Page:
listen to the pronunciation of distrain
Английский Язык - Английский Язык
To pull off, tear apart

For that same net so cunningly was wound, / That neither guile, nor force might it distraine.

To seize somebody's property in place of, or to force, payment of a debt
To squeeze, press; to constrain, oppress

But when he heard her answeres loth, he knew / Some secret sorrow did her heart distraine .

To force (someone) to do something by seizing their property
to subject a person to distress
{v} to seize, to seize goods for debt
To seize, as a pledge or indemnification; to take possession of as security for nonpayment of rent, the reparation of an injury done, etc
To press heavily upon; to bear down upon with violence; hence, to constrain or compel; to bind; to distress, torment, or afflict
confiscate by distress
legally take something in place of a debt payment confiscate by distress levy a distress on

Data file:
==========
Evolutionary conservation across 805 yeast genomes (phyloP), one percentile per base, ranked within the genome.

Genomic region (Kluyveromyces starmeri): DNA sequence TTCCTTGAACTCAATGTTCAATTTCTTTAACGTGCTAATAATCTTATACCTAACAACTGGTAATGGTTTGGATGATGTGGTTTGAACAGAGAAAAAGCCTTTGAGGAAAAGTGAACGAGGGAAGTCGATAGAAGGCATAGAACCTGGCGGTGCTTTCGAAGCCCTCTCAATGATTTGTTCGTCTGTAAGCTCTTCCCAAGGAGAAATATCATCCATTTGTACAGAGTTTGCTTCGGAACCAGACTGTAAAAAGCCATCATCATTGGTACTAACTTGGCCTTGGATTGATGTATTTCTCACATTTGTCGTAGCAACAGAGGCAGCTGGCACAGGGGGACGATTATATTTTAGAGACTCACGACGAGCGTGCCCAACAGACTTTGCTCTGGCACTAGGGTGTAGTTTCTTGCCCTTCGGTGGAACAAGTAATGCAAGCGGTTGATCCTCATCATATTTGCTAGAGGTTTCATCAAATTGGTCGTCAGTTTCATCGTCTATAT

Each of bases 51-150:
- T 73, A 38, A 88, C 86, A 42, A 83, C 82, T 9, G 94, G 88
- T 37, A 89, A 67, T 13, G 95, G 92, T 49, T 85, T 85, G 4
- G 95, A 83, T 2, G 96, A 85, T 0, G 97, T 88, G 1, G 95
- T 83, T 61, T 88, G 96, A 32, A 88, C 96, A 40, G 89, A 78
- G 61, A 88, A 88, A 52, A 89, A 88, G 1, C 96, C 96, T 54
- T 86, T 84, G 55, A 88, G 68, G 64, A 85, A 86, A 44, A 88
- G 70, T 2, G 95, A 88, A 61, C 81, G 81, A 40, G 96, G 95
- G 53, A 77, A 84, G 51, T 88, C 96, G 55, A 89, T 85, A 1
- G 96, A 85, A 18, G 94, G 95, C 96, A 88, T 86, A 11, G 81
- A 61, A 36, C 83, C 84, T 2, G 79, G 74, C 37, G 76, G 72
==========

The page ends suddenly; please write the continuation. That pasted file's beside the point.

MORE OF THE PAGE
To levy a distress
To rend; to tear
to take by distress; as, to distrain goods for rent, or of an amercement
{f} foreclose on property, take property in payment for debts
To subject to distress; to coerce; as, to distrain a person by his goods and chattels
legally take something in place of a debt payment
To seize somebodys property in place of or to force, payment of a debt
levy a distress on
{i} forecloser, person who takes property in payment for debts
Same as Distrainor

    Расстановка переносов






    [ di-'strAn ] (verb.) 14th century. From Old French destraindre, from Latin distringere (“to pull asunder, stretch out, engage, hinder, molest, Medieval Latin also compel, coerce as by exacting a pledge by a fine or by imprisonment”), from dis- (“apart”) + stringere (“to draw tight, strain”).


    distraining, distrained

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